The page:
May 25, 2013
How Students Landed on the Front Lines of Class War
Posted on Nov 22, 2011
By Juan Cole
Stiffer penalties have been set even for victimless, nonviolent, drug-related crimes. California is also one of those states with a “three strikes and you’re out” law, which fills prisons with petty shoplifters while setting more lenient penalties for massive white-collar embezzlement. The Legislature has removed judges’ discretion in releasing prisoners early for good behavior. The clout of the California Correctional Peace Officers’ Union and what has been called the “prison-industrial complex” has played a big role in pushing irrational legislation that has swollen the prison population.
Nationally, the emphasis on supposed law-and-order issues and the epochal mistake of a “war on drugs” that has criminalized a largely inoffensive and medically useful substance like marijuana have gone hand in hand with a militarization of law enforcement. That is, the defunding of higher education in favor of an enormous gulag dovetails with a rise in the paramilitary repression of the population as one of America’s premier industries.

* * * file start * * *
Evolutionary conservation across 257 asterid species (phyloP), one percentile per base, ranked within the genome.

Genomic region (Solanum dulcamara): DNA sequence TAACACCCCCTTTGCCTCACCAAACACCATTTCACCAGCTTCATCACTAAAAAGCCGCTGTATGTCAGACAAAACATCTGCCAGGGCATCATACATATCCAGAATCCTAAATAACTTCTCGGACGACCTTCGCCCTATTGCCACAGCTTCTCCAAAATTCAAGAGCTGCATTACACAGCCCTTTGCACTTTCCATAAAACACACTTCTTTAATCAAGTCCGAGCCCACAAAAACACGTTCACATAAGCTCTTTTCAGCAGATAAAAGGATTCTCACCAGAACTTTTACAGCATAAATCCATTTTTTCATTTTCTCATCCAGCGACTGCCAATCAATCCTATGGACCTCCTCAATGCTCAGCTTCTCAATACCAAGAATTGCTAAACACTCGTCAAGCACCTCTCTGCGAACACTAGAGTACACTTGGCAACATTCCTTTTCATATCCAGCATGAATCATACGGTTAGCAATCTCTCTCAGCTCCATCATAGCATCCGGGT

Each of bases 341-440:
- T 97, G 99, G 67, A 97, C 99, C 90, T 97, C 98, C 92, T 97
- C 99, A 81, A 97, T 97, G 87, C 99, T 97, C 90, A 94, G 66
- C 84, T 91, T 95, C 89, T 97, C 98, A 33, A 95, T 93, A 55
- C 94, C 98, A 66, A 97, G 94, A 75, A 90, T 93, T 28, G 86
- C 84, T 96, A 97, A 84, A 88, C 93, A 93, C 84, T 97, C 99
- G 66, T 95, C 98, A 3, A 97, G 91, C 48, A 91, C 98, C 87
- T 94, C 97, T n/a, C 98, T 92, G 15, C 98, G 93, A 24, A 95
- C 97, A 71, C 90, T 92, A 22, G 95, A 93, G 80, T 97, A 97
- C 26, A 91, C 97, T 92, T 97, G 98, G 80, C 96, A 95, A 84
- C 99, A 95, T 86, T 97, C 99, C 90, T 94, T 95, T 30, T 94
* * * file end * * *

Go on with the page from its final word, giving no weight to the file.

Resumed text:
Not only are UC Davis students being hit with massive tuition increases to pay for the penitentiaries and their policing, they are also being treated like unruly inmates by a militarizing police force. In the meantime, the country is taking giant strides toward the future Jefferson feared, of poorly educated citizens at risk of being manipulated by rising oligarchs.
Juan Cole’s column appears every other Tuesday on Truthdig. He is a celebrated Mideast scholar and the Richard P. Mitchell Collegiate Professor of History at the University of Michigan.
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